In North America, asparagus (Asparagus officinalis) production suffers from a crown and root rot disease mainly caused by Fusarium oxysporum f. sp. asparagi and F. proliferatum. Many other Fusarium species are also found in asparagus fields, whereas accurate detection and identification of these organisms, especially when processing numerous samples, is usually difficult and time consuming. In this study, a PCR-denaturing gradient gel electrophoresis (DGGE) method was developed to assess Fusarium species diversity in asparagus plant samples. Fusarium-specific PCR primers targeting a partial region of the translation elongation factor-1 alpha (EF-1 alpha) gene were designed, and their specificity was tested against genomic DNA extracted from a large collection of closely and distantly related organisms isolated from multiple environments. Amplicons of 450 bp were obtained from all Fusarium isolates, while no PCR product was obtained from non-Fusarium organisms. The ability of DGGE to discriminate between Fusarium taxa was tested over 19 different Fusarium species represented by 39 isolates, including most species previously reported from asparagus fields worldwide. The technique was effective to visually discriminate between the majority of Fusarium species and/or isolates tested in pure culture, while a further sequencing step permitted to distinguish between the few species showing similar migration patterns. Total genomic DNA was extracted from field-grown asparagus plants naturally infested with different Fusarium species, submitted to PCR amplification, DGGE analysis and sequencing. The two to four bands observed for each plant sample were all affiliated with F. oxysporum, F. proliferatum or F. solani, clearly supporting the reliability, sensitivity and specificity of this approach for the study of Fusarium diversity from asparagus plants samples.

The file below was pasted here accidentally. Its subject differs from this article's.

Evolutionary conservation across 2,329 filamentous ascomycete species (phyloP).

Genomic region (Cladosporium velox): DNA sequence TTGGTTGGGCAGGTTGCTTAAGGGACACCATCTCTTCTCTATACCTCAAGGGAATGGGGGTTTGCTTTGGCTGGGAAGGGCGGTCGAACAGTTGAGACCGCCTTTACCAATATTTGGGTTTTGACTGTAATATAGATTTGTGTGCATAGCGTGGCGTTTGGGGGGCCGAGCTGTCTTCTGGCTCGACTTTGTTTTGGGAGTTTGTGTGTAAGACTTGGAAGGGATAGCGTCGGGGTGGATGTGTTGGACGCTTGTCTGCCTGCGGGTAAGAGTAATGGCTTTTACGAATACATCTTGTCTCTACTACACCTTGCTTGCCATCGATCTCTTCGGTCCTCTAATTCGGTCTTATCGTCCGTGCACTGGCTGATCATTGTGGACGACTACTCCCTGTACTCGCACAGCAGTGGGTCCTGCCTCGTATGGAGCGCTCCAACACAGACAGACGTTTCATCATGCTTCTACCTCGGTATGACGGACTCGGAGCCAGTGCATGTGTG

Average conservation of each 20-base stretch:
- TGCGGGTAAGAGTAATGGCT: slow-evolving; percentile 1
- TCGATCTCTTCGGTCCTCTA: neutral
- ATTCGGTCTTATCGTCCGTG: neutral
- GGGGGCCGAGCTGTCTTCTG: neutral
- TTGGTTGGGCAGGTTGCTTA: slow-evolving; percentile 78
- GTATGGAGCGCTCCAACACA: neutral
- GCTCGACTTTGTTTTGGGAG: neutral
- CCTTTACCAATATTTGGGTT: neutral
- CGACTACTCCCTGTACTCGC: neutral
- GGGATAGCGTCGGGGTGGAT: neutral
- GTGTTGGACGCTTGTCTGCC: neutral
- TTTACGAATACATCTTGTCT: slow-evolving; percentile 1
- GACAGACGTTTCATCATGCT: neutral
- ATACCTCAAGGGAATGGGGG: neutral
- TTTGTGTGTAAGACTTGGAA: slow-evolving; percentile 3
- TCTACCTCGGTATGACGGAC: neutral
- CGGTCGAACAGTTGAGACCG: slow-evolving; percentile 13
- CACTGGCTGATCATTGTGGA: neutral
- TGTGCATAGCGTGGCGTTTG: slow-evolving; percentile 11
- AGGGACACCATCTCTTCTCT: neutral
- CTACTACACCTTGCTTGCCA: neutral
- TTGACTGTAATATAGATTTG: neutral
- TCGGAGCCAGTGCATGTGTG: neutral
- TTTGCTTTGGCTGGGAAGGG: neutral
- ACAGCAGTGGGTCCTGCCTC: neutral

18. Hydrophobic collapse and cold denaturation in the Jagla model of water

    Buldyrev, Sergey V; Weiner, Saul [Department of Physics, Yeshiva University, 500 West 185th Street, New York, NY 10033 (United States); Kumar, Pradeep [Center for Studies in Physics and Biology, University of Texas at Austin, Austin, TX 78712-1167 (United States); Sastry, Srikanth [Jawaharlal Nehru Centre for Advanced Scientific Research, Bangalore 560064, Karnataka (India); Eugene Stanley, H [Center for Polymer Studies and Department of Physics, Boston University, Boston, MA 02215 (United States)